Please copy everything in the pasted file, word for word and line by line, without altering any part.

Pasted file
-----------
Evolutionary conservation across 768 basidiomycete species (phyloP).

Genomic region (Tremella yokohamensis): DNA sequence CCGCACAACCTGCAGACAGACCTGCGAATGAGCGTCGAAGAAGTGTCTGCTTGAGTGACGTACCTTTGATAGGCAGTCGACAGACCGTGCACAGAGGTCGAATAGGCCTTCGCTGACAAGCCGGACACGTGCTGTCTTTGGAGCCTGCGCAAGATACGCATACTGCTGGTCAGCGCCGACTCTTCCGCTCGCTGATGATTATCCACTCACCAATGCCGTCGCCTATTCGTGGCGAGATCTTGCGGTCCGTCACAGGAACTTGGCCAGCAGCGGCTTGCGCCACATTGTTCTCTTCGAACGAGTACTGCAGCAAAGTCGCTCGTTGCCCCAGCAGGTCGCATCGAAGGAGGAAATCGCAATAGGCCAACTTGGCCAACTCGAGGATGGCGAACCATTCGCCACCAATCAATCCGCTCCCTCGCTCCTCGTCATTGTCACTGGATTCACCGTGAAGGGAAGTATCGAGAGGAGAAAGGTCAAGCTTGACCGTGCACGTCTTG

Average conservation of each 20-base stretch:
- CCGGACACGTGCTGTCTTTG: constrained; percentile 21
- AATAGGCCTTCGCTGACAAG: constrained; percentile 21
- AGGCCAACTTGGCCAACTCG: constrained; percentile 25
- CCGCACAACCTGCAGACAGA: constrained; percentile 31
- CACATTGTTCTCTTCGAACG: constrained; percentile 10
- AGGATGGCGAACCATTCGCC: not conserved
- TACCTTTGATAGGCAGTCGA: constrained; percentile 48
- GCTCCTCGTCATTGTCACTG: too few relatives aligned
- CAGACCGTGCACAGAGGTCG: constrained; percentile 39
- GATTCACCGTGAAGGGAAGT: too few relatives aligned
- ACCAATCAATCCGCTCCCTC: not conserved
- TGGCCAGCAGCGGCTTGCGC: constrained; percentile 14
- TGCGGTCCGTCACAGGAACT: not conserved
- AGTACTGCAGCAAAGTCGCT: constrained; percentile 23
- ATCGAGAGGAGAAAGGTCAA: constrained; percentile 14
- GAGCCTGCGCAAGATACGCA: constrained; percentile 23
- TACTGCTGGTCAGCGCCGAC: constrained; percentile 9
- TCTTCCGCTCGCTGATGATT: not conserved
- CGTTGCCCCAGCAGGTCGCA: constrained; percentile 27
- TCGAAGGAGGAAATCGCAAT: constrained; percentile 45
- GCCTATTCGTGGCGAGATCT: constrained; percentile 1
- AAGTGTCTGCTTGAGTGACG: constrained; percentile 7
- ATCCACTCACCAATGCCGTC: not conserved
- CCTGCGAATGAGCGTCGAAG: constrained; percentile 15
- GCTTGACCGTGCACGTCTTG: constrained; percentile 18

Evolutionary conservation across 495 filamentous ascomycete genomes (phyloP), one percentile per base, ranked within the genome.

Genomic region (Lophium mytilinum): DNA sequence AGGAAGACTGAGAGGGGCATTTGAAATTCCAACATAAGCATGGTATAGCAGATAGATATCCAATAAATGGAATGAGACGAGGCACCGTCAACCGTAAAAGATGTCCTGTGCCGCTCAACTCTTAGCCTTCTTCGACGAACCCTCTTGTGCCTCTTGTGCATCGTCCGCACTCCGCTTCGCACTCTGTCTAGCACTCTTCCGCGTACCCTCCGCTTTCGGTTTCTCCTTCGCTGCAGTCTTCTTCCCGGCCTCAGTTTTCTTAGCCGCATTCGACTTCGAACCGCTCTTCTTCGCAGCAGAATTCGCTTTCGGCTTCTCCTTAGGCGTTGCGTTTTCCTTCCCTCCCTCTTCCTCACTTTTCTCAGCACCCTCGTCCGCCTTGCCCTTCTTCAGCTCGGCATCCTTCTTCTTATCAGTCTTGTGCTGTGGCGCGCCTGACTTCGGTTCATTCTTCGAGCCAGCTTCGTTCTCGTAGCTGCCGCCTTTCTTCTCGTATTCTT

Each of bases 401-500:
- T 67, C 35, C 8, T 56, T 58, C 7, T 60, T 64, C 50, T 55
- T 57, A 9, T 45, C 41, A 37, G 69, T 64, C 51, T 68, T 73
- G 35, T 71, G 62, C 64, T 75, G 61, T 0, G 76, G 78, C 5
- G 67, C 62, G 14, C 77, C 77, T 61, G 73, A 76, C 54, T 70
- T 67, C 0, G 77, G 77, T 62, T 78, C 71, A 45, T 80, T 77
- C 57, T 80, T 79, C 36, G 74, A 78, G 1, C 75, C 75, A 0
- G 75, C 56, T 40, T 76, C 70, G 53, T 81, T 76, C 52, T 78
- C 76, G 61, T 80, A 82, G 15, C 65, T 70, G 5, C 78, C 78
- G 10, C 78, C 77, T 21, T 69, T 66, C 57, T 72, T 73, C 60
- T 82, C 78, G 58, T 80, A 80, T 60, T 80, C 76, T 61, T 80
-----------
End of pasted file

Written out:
Evolutionary conservation across 768 basidiomycete species (phyloP).

Genomic region (Tremella yokohamensis): DNA sequence CCGCACAACCTGCAGACAGACCTGCGAATGAGCGTCGAAGAAGTGTCTGCTTGAGTGACGTACCTTTGATAGGCAGTCGACAGACCGTGCACAGAGGTCGAATAGGCCTTCGCTGACAAGCCGGACACGTGCTGTCTTTGGAGCCTGCGCAAGATACGCATACTGCTGGTCAGCGCCGACTCTTCCGCTCGCTGATGATTATCCACTCACCAATGCCGTCGCCTATTCGTGGCGAGATCTTGCGGTCCGTCACAGGAACTTGGCCAGCAGCGGCTTGCGCCACATTGTTCTCTTCGAACGAGTACTGCAGCAAAGTCGCTCGTTGCCCCAGCAGGTCGCATCGAAGGAGGAAATCGCAATAGGCCAACTTGGCCAACTCGAGGATGGCGAACCATTCGCCACCAATCAATCCGCTCCCTCGCTCCTCGTCATTGTCACTGGATTCACCGTGAAGGGAAGTATCGAGAGGAGAAAGGTCAAGCTTGACCGTGCACGTCTTG

Average conservation of each 20-base stretch:
- CCGGACACGTGCTGTCTTTG: constrained; percentile 21
- AATAGGCCTTCGCTGACAAG: constrained; percentile 21
- AGGCCAACTTGGCCAACTCG: constrained; percentile 25
- CCGCACAACCTGCAGACAGA: constrained; percentile 31
- CACATTGTTCTCTTCGAACG: constrained; percentile 10
- AGGATGGCGAACCATTCGCC: not conserved
- TACCTTTGATAGGCAGTCGA: constrained; percentile 48
- GCTCCTCGTCATTGTCACTG: too few relatives aligned
- CAGACCGTGCACAGAGGTCG: constrained; percentile 39
- GATTCACCGTGAAGGGAAGT: too few relatives aligned
- ACCAATCAATCCGCTCCCTC: not conserved
- TGGCCAGCAGCGGCTTGCGC: constrained; percentile 14
- TGCGGTCCGTCACAGGAACT: not conserved
- AGTACTGCAGCAAAGTCGCT: constrained; percentile 23
- ATCGAGAGGAGAAAGGTCAA: constrained; percentile 14
- GAGCCTGCGCAAGATACGCA: constrained; percentile 23
- TACTGCTGGTCAGCGCCGAC: constrained; percentile 9
- TCTTCCGCTCGCTGATGATT: not conserved
- CGTTGCCCCAGCAGGTCGCA: constrained; percentile 27
- TCGAAGGAGGAAATCGCAAT: constrained; percentile 45
- GCCTATTCGTGGCGAGATCT: constrained; percentile 1
- AAGTGTCTGCTTGAGTGACG: constrained; percentile 7
- ATCCACTCACCAATGCCGTC: not conserved
- CCTGCGAATGAGCGTCGAAG: constrained; percentile 15
- GCTTGACCGTGCACGTCTTG: constrained; percentile 18

Evolutionary conservation across 495 filamentous ascomycete genomes (phyloP), one percentile per base, ranked within the genome.

Genomic region (Lophium mytilinum): DNA sequence AGGAAGACTGAGAGGGGCATTTGAAATTCCAACATAAGCATGGTATAGCAGATAGATATCCAATAAATGGAATGAGACGAGGCACCGTCAACCGTAAAAGATGTCCTGTGCCGCTCAACTCTTAGCCTTCTTCGACGAACCCTCTTGTGCCTCTTGTGCATCGTCCGCACTCCGCTTCGCACTCTGTCTAGCACTCTTCCGCGTACCCTCCGCTTTCGGTTTCTCCTTCGCTGCAGTCTTCTTCCCGGCCTCAGTTTTCTTAGCCGCATTCGACTTCGAACCGCTCTTCTTCGCAGCAGAATTCGCTTTCGGCTTCTCCTTAGGCGTTGCGTTTTCCTTCCCTCCCTCTTCCTCACTTTTCTCAGCACCCTCGTCCGCCTTGCCCTTCTTCAGCTCGGCATCCTTCTTCTTATCAGTCTTGTGCTGTGGCGCGCCTGACTTCGGTTCATTCTTCGAGCCAGCTTCGTTCTCGTAGCTGCCGCCTTTCTTCTCGTATTCTT

Each of bases 401-500:
- T 67, C 35, C 8, T 56, T 58, C 7, T 60, T 64, C 50, T 55
- T 57, A 9, T 45, C 41, A 37, G 69, T 64, C 51, T 68, T 73
- G 35, T 71, G 62, C 64, T 75, G 61, T 0, G 76, G 78, C 5
- G 67, C 62, G 14, C 77, C 77, T 61, G 73, A 76, C 54, T 70
- T 67, C 0, G 77, G 77, T 62, T 78, C 71, A 45, T 80, T 77
- C 57, T 80, T 79, C 36, G 74, A 78, G 1, C 75, C 75, A 0
- G 75, C 56, T 40, T 76, C 70, G 53, T 81, T 76, C 52, T 78
- C 76, G 61, T 80, A 82, G 15, C 65, T 70, G 5, C 78, C 78
- G 10, C 78, C 77, T 21, T 69, T 66, C 57, T 72, T 73, C 60
- T 82, C 78, G 58, T 80, A 80, T 60, T 80, C 76, T 61, T 80